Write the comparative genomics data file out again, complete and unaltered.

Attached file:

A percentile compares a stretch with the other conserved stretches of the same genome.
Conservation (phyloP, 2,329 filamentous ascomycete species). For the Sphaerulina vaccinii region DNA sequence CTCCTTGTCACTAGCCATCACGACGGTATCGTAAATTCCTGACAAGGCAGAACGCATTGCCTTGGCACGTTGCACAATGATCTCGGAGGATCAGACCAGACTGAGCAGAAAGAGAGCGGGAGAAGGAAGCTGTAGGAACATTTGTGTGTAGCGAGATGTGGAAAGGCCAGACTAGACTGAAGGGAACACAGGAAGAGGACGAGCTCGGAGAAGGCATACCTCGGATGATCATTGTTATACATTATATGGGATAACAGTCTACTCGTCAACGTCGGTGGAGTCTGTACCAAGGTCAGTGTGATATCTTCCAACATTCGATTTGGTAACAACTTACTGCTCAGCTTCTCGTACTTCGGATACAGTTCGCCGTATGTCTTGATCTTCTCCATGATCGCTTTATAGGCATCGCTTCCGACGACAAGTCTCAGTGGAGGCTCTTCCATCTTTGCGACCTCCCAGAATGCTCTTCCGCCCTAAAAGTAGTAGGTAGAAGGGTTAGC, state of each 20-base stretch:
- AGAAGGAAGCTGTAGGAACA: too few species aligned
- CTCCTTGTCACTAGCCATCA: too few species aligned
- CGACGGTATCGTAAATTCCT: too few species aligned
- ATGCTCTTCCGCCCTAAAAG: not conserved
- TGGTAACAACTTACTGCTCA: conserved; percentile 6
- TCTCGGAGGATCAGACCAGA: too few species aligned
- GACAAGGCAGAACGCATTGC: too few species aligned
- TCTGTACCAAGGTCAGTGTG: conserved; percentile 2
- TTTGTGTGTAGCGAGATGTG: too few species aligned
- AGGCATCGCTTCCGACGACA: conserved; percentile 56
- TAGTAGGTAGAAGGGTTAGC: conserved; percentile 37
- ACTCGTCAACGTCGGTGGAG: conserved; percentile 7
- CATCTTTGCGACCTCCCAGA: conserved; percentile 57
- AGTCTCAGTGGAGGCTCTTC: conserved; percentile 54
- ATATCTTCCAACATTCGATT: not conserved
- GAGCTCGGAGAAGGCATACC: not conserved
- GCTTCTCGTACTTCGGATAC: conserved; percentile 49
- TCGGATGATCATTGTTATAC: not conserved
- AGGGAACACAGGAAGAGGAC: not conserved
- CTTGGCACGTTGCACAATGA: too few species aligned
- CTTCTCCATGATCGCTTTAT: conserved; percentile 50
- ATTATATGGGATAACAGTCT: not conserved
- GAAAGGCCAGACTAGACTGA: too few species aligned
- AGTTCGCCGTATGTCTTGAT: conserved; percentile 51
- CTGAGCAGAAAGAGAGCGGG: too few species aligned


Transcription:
A percentile compares a stretch with the other conserved stretches of the same genome.
Conservation (phyloP, 2,329 filamentous ascomycete species). For the Sphaerulina vaccinii region DNA sequence CTCCTTGTCACTAGCCATCACGACGGTATCGTAAATTCCTGACAAGGCAGAACGCATTGCCTTGGCACGTTGCACAATGATCTCGGAGGATCAGACCAGACTGAGCAGAAAGAGAGCGGGAGAAGGAAGCTGTAGGAACATTTGTGTGTAGCGAGATGTGGAAAGGCCAGACTAGACTGAAGGGAACACAGGAAGAGGACGAGCTCGGAGAAGGCATACCTCGGATGATCATTGTTATACATTATATGGGATAACAGTCTACTCGTCAACGTCGGTGGAGTCTGTACCAAGGTCAGTGTGATATCTTCCAACATTCGATTTGGTAACAACTTACTGCTCAGCTTCTCGTACTTCGGATACAGTTCGCCGTATGTCTTGATCTTCTCCATGATCGCTTTATAGGCATCGCTTCCGACGACAAGTCTCAGTGGAGGCTCTTCCATCTTTGCGACCTCCCAGAATGCTCTTCCGCCCTAAAAGTAGTAGGTAGAAGGGTTAGC, state of each 20-base stretch:
- AGAAGGAAGCTGTAGGAACA: too few species aligned
- CTCCTTGTCACTAGCCATCA: too few species aligned
- CGACGGTATCGTAAATTCCT: too few species aligned
- ATGCTCTTCCGCCCTAAAAG: not conserved
- TGGTAACAACTTACTGCTCA: conserved; percentile 6
- TCTCGGAGGATCAGACCAGA: too few species aligned
- GACAAGGCAGAACGCATTGC: too few species aligned
- TCTGTACCAAGGTCAGTGTG: conserved; percentile 2
- TTTGTGTGTAGCGAGATGTG: too few species aligned
- AGGCATCGCTTCCGACGACA: conserved; percentile 56
- TAGTAGGTAGAAGGGTTAGC: conserved; percentile 37
- ACTCGTCAACGTCGGTGGAG: conserved; percentile 7
- CATCTTTGCGACCTCCCAGA: conserved; percentile 57
- AGTCTCAGTGGAGGCTCTTC: conserved; percentile 54
- ATATCTTCCAACATTCGATT: not conserved
- GAGCTCGGAGAAGGCATACC: not conserved
- GCTTCTCGTACTTCGGATAC: conserved; percentile 49
- TCGGATGATCATTGTTATAC: not conserved
- AGGGAACACAGGAAGAGGAC: not conserved
- CTTGGCACGTTGCACAATGA: too few species aligned
- CTTCTCCATGATCGCTTTAT: conserved; percentile 50
- ATTATATGGGATAACAGTCT: not conserved
- GAAAGGCCAGACTAGACTGA: too few species aligned
- AGTTCGCCGTATGTCTTGAT: conserved; percentile 51
- CTGAGCAGAAAGAGAGCGGG: too few species aligned